A vehicle test system is disclosed for recording vehicle data from vehicles traversing a test track. The test system includes a plurality of locator beacons that are juxtaposed with the test track for transmitting location signals. Each beacon includes a transmitter for broadcasting a carrier wave, and a microprocessor that controls the transmitter. In accordance with the present invention, the microprocessor energizes the transmitter to indicate a first logical signal and deenergizes the transmitter to indicate a second logical signal, such that the carrier wave remains unmodulated. Each beacon transmits a signal that is unique to the beacon, so that passing vehicles can detect beacon transmissions to deduce the location of the vehicle.
In a preferred embodiment, the system includes a plurality of at least partially buried well casings, and each well casing holds a respective beacon. Also, each well casing has an open top end that is removably engaged with a respective cap to cover the top end.
With this structure, the beacon is protected from environmental extremes of temperature and precipitation, and the beacon is also protected from damage by passing vehicles. Moreover, the effective gain and radiation characteristics of the beacon can be established by appropriately establishing the depth at which the well casing is buried.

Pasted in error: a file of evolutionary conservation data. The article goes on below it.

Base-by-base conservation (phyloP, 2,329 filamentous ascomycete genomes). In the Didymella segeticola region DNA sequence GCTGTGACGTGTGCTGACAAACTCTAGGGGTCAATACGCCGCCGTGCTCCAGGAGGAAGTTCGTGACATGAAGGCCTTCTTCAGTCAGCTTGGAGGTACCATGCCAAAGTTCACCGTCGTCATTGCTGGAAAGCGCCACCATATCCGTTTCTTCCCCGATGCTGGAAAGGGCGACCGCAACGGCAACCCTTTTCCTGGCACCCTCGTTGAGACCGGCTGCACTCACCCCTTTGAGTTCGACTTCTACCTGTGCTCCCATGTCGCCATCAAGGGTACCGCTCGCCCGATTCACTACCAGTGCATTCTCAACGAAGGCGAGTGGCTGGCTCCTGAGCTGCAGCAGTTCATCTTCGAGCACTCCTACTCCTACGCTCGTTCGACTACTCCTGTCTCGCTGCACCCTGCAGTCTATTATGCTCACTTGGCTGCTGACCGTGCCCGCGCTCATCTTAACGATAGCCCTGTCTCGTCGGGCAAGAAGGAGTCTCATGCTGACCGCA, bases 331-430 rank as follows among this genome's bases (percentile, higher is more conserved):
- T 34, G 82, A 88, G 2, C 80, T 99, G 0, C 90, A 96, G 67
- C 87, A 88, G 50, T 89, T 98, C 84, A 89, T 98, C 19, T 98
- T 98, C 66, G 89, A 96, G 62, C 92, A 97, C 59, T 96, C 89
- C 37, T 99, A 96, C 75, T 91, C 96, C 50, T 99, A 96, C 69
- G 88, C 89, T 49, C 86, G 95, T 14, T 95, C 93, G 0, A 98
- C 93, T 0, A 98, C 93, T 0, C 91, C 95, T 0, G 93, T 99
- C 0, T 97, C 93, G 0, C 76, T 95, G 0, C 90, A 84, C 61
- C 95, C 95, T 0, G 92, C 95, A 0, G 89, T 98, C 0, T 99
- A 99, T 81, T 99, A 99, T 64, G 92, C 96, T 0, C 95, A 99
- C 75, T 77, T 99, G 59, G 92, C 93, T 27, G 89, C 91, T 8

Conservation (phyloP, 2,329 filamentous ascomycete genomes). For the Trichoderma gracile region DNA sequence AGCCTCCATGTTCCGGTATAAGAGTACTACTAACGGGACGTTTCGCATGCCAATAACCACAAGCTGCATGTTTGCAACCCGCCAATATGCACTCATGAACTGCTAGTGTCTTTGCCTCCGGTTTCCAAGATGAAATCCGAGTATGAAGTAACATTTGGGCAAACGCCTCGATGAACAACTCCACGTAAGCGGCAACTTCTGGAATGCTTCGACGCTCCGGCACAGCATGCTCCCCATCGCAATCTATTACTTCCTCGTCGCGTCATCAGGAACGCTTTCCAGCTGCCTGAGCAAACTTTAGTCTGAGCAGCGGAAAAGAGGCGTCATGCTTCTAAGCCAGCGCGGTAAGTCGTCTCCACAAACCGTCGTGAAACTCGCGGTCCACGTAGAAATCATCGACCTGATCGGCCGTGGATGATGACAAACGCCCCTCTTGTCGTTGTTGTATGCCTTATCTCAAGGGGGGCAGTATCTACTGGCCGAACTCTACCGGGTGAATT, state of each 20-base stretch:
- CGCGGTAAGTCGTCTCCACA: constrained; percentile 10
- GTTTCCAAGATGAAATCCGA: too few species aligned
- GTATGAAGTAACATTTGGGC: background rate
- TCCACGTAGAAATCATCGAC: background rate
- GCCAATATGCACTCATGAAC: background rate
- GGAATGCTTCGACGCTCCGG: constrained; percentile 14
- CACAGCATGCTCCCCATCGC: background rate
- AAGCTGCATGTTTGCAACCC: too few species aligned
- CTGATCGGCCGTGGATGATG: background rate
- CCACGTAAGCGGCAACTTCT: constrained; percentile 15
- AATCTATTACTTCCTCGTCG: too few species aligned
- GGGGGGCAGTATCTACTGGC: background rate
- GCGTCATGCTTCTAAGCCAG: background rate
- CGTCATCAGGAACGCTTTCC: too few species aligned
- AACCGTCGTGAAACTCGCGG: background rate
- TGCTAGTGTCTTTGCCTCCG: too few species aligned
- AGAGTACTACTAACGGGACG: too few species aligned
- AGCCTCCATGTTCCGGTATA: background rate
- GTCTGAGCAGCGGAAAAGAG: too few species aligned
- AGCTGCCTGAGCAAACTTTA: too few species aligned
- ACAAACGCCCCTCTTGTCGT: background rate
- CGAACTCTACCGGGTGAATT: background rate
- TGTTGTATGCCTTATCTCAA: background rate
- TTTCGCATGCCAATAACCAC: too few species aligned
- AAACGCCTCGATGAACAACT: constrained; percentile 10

At least one receiver is disposable in a test vehicle on the test track for receiving the location signals as the receiver passes by the beacons, and a computer is in communication with the receiver for receiving position signals therefrom. A flight recorder records vehicle parameters, the flight recorder being in communication with the computer for receiving position signals therefrom and correlating the position signals with the vehicle parameters over time. Per the present invention, the computer is programmed to output position signals to the flight recorder in accordance with the communication protocol of the flight recorder.